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Killer croc snatches 12-year-old boy swimming with pals in Australia

Rob Griffith / AP file

A 13.5 foot saltwater crocodile on the Adelaide river in Australia in 2005.

Australian police are hunting a killer crocodile that they believe snatched a 12-year-old boy while he was swimming with his friends.

Police said Monday that officers have been given orders to shoot any crocodile more than eight feet long in a bid to find the boy’s remains. They have so far killed two of the animals but neither had anything in their stomachs.

Northern Territory Police said in a statement the boy was swimming in the Mudginberri Billabong, a creek in the Kakadu National Park, in Australia’s Northern Territory. They said they believe he was taken at 2:15 p.m. Saturday.

"It is believed the 12-year-old boy was taken by a crocodile as he and a number of other young boys were swimming in the billabong," Acting Commander Michael White said.

Another boy, also 12, suffered severe bites to both arms fighting off the beast. Police believe the "saltie" — as the sometimes salt-water animals are known in Australia — then dragged his friend under the water.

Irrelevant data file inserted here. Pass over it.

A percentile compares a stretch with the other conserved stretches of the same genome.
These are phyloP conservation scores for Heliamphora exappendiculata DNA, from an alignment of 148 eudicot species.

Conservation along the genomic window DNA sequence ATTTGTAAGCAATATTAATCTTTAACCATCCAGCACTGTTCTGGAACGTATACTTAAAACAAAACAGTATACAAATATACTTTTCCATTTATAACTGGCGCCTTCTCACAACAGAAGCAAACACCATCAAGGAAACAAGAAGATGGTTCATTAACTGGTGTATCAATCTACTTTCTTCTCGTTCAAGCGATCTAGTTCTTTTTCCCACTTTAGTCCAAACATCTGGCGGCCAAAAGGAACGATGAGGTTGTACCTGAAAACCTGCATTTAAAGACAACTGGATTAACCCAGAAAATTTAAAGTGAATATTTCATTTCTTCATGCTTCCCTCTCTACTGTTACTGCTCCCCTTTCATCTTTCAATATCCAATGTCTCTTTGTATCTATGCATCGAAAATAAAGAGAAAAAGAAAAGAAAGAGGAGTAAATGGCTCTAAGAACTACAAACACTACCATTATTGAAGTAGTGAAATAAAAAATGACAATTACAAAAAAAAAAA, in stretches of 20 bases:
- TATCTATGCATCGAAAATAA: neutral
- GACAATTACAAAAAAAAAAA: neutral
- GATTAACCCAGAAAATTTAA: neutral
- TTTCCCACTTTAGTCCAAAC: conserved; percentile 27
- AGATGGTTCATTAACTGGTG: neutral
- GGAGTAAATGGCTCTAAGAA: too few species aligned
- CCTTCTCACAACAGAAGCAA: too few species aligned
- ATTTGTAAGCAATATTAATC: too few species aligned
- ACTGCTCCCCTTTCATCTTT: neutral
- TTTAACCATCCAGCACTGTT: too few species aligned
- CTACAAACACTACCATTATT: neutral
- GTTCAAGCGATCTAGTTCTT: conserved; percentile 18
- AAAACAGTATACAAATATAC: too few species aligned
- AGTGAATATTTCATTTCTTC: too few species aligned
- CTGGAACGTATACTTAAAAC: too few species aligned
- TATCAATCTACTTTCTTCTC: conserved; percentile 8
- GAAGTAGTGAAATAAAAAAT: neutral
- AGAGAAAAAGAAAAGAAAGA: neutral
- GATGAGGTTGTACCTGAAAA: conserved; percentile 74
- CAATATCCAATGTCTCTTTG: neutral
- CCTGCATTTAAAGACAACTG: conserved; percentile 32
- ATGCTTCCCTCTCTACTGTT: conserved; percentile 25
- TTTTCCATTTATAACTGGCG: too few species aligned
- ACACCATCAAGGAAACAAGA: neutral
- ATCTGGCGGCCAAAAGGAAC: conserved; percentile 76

Saltwater crocodiles are the largest living reptiles on Earth and can grow up to 23 feet and 2,200 pounds. They have gained a reputation as a man-eater and can live in freshwater, brackish, or saltwater.

Sgt. Stephen Constable told a news conference near the scene on Monday that police had shot and killed two crocodiles, one 14 feet the other 15 1/2 feet, but the boy's remains were not found.

He added that there had not been a "croc attack around here for quite a long time. But crocodiles are prevalent in these waters and you always have to be careful."

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